Surely there faces us here a formidable array of real questions. We give devout thanks to think that no major issue is so pressing upon us at the present moment that our boys need answer these questions in hurried fashion; yet, men all about us are answering these questions, and perhaps it would be well for us in these days of peace to think the matter through carefully. The real question is: “What saith the Scripture?” And to this we answer that the Scriptures give to us a long line of definite principles which we are to apply to our individual cases in answering these questions. That list of principles is altogether too lengthy for us to adduce it here in any detail. We can only suggest that faintest outline of some of the most salient articles. With these in hand, no man need go astray before a God who gives “to all men liberally, and upbraideth not.” when we ask of Him without wavering.
First, then, to the question: “What shall be the attitude of the Christian toward war?” We answer that with all his heart he will hate war as a product of human sin. He alone understands fully that war is a product of human sin. As a Christian, he will make every effort to prevent war from coming upon the nation and the world. He will not buy peace at the price of his conscience, but he will be loyal to all of those who labour honorably to be peacemakers when war is imminent. Failing to maintain peace. he will accept war as an evil and will continue to hate it with all his heart. In a word, he will believe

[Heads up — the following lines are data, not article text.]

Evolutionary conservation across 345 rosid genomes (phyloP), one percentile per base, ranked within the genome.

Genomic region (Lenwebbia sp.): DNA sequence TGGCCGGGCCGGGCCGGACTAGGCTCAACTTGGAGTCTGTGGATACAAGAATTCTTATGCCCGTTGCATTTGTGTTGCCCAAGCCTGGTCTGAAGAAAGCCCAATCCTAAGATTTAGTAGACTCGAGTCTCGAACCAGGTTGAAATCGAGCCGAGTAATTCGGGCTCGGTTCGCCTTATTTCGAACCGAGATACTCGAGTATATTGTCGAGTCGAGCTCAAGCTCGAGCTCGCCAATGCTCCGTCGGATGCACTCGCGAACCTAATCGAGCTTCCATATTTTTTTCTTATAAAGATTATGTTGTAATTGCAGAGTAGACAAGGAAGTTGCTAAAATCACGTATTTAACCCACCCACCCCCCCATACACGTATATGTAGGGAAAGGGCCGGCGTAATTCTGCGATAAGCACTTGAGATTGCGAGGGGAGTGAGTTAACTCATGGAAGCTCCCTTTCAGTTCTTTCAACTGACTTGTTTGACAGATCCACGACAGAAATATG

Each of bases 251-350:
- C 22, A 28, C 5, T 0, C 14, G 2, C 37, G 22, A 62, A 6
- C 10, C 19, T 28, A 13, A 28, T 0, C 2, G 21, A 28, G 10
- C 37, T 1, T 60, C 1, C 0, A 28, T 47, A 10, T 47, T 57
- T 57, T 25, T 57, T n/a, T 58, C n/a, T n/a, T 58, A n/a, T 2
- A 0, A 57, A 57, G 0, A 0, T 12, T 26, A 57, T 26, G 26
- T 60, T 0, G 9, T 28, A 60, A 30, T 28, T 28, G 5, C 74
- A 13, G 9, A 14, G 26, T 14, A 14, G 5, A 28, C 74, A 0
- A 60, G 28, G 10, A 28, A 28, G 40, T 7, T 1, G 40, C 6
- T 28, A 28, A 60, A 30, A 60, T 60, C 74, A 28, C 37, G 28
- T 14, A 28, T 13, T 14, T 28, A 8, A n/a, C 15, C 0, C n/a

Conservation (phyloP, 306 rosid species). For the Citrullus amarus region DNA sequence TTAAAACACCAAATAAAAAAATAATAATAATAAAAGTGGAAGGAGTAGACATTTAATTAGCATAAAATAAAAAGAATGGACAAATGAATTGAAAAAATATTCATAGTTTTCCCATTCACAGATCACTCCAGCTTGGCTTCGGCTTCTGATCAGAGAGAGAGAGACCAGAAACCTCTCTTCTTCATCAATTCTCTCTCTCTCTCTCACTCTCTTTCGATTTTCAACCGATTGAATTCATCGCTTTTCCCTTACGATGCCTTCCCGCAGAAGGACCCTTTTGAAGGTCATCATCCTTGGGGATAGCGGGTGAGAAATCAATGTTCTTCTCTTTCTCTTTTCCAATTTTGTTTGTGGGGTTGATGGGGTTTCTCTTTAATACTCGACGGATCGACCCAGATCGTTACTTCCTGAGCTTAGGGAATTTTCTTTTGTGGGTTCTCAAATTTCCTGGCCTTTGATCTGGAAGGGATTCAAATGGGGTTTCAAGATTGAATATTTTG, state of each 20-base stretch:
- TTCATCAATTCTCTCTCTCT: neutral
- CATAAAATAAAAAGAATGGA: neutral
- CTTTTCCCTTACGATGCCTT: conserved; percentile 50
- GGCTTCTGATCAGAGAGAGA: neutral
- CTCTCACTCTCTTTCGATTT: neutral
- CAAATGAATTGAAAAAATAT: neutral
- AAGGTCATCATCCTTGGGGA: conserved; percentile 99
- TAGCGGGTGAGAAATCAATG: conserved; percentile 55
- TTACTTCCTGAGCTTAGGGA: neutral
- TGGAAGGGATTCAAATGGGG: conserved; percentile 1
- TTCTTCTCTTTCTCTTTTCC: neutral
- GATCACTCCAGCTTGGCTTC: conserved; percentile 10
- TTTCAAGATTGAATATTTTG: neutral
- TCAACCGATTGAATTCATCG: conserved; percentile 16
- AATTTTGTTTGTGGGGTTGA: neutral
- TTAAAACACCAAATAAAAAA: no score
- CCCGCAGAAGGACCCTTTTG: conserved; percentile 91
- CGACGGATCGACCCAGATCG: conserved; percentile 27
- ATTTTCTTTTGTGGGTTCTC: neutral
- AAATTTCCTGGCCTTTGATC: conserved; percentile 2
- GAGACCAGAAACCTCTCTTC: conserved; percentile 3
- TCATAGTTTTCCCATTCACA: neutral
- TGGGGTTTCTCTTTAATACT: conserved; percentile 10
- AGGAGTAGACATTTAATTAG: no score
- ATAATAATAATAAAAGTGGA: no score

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THE ATTITUDE OF THE CHRISTIAN TOWADS WAR.
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in fighting the Adversary and all his works. Certainly war is one of the Adversary's works.
in the second place, the Christian will not allow the fact of war to disrupt his faith in Christ. He will steadily maintain his faith. In times gone by, war has proved a major instrument in the hands or Satan to weaken and destroy the religious faith of men, but a Christian will never permit his faith to be shattered. He knows that the Lord Jesus Christ has bought him with His own precious blood. He knows that his Lord has risen again and has created in him a new heart of faith. He knows that his Lord is the sovereign, triumphant Lord of the Scriptures. He knows that all things work together for good to them that love God, to them who are the called, according to His purpose. He will never permit anything, therefore, not even war with all its terrible aspects, to cheat him of his crown of glory.
In the third place, the Christian will never permit war to change his loyalty to God's standards of right and wrong. God's law will still be God's law to the Christian. The foul depths of immorality into which men and women sink through the exigencies of war will be utterly avoided by the Christian who will refuse to have a banner stained in any way with dishonour.
Finally, the Christian's attitude toward war will be governed entirely by his orders from on high. He will wait upon the Lord to ask Him what his place is to be in the conflict. He will refuse to take a place assigned to him merely by man. He will be unafraid to take any place assigned to him by God.